Wednesday 2 November 2011

My Bulgarian Comment

Having moaned about everybody else's I thought it was time to put my money where my mouth is and write my comment to the CPAC on Bulgaria and Belize. It turns out that the limit of "2000 characters" is "2000 characters and spaces" so what got sent had to be scrunched-up version of what I'd drafted earlier this morning.

So here's what I'd intended to write, it is a bit abrupt and does not mention everything I wanted to say but it will do. It did not quite come out the same way on the website either, but no matter, the coineys are sure nobody actually reads them.
I support the request from Bulgaria to do as much as possible to curb the movement of illicit antiquities across US borders by increased scrutiny of imports as per Art. 3 of the 1970 UNESCO Convention and the CCPIA.

Bulgaria’s rich archaeological heritage is seriously threatened by looters who, in defiance of antiquity preservation laws, are systematically and clandestinely stripping sites (particularly Thracian and Roman ones, as well as the Greek colonies on the coast) of collectable items many of which are destined for sale on foreign markets. US sellers for almost two decades have been openly offering „minor antiquities” stripped by metal detector and bulldozer from sites like this (and even candidly identified as such) in huge quantities. The artefacts are sold in the US in bulk-lot bags (coins) or by the kilogramme (fragments of artefacts) which are then sorted and sold on individually. A whole sector of the „minor antiquities” trade in the US and the dug-up ancient coin trade in particular, have been founded on the amount of fresh material entering the market from these sources. Despite the vehement protests of those involved in this trade and supplied by it, it is time for the US to get tough with this abuse taking place across its borders to help make international controls on the movement of illicit artefacts more effective.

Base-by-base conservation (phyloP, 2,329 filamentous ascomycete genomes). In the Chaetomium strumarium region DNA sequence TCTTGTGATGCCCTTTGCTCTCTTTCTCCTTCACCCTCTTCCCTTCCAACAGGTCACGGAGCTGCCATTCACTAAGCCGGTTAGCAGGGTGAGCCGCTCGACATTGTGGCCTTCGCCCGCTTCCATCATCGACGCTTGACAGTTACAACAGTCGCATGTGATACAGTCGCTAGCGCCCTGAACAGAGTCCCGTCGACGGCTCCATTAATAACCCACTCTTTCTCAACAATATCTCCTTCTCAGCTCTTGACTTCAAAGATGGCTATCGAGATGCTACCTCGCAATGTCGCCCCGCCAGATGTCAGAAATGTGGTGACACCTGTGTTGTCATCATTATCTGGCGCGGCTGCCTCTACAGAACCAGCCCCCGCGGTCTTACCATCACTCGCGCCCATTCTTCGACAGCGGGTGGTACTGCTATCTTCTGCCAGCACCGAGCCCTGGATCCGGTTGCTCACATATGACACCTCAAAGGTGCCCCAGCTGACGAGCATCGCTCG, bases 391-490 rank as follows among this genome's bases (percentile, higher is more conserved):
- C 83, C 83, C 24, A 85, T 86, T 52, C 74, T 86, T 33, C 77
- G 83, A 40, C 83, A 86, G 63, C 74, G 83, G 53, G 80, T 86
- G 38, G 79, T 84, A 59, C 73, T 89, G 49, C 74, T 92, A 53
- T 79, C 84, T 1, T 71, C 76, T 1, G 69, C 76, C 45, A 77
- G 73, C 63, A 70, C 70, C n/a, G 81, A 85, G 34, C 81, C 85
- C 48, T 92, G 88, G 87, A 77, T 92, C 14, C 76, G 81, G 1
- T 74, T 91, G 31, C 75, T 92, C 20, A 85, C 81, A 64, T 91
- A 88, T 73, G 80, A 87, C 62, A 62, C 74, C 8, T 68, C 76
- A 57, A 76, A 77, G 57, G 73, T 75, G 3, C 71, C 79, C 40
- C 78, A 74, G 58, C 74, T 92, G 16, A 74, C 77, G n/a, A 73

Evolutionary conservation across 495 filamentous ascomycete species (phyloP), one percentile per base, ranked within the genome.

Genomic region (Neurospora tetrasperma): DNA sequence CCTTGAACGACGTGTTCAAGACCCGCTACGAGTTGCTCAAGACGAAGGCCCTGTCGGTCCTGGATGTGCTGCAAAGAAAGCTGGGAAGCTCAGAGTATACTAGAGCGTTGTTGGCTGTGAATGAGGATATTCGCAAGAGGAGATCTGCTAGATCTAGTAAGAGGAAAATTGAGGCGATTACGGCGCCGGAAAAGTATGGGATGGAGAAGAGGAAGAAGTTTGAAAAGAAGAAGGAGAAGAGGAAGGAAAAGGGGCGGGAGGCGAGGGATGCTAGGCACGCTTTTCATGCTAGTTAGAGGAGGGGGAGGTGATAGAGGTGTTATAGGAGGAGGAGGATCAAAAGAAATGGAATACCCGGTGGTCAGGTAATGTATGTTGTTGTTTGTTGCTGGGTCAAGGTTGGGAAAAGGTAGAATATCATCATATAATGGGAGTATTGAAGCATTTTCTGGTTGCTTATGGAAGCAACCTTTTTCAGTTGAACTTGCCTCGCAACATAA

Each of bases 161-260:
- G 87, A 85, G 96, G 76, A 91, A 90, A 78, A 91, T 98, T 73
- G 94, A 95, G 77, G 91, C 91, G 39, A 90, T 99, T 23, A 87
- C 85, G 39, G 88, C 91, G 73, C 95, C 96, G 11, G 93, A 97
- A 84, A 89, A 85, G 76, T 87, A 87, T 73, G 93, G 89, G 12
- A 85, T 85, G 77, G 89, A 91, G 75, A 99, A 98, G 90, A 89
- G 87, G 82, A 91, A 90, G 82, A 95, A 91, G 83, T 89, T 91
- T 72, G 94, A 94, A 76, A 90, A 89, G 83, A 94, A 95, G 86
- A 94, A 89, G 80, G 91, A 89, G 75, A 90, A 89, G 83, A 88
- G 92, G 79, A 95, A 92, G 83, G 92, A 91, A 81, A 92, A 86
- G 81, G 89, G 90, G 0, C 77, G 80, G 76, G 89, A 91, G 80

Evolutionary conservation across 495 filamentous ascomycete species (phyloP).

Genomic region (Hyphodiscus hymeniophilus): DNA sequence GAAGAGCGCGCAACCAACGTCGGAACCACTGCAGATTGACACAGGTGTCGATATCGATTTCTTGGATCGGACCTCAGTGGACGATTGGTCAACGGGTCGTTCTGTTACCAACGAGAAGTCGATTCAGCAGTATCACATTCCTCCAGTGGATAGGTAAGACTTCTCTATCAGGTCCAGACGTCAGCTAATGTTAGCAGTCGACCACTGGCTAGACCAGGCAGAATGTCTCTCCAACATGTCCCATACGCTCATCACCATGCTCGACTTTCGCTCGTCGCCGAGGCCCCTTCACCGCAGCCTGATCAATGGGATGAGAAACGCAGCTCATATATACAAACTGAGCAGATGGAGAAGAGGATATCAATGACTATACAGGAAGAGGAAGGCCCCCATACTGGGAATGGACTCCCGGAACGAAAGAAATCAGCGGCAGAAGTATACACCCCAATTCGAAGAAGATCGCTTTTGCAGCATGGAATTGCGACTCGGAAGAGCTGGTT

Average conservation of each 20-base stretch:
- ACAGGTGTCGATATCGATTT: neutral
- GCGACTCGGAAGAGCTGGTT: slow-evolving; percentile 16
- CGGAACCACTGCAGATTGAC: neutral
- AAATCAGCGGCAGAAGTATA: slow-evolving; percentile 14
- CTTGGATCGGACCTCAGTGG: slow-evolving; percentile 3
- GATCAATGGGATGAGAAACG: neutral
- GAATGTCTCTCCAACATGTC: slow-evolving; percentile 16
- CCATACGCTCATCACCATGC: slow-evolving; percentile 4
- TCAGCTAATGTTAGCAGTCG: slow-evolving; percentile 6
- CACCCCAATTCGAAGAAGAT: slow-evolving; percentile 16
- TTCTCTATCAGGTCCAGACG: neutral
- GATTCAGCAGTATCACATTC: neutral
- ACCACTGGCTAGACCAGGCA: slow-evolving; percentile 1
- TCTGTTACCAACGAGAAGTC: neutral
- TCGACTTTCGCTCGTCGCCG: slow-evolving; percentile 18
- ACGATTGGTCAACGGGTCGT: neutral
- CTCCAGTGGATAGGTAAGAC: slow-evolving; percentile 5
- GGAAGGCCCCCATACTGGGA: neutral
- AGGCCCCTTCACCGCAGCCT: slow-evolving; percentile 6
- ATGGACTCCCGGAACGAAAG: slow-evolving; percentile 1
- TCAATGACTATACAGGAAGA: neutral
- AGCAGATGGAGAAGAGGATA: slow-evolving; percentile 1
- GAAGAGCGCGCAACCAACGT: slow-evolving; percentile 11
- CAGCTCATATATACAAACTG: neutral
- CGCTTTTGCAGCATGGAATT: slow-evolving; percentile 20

Bulgaria applies the measures envisaged in the Convention to combat this looting. While it is true that the efforts of the authorities to prevent the destruction of the heritage are seriously hindered by economic, socio-demographic and political factors, this is no reason for the international community to turn its back on a plea for help. The seizure of illicitly-exported material of this type at the US borders would not only be in accord with the measures envisaged by the 1970 Convention, but the consequent investigation of those at source and destination of each instance of attempted illicit activity will obviously be of potential assistance in unravelling chains of international criminal activity.

Closer scrutiny of archaeological and ethnographic material of Bulgarian origin crossing US borders is a non-drastic means of providing this help and respecting the obligations of the USA and other states parties under the 1970 UNESCO Convention.
Well, let us sit back and see what happens.

The Belize one (apparently it is code 80f644db) was shorter but in much the same vein, without the 'criminal' theme...

Gentle reader, you have but a few hours to make your thoughts known to the CPAC.


Nathan Elkins said...

Comments can also be typed in a letter (over several pages) and attached as a pdf.

All best,

Paul Barford said...

Yes, indeed. I was in a hurry today. Welcome back to the blog Nathan.

Nathan Elkins said...

Thanks. Very busy these days. I submitted some comments by post.

Creative Commons License
Ten utwór jest dostępny na licencji Creative Commons Uznanie autorstwa-Bez utworów zależnych 3.0 Unported.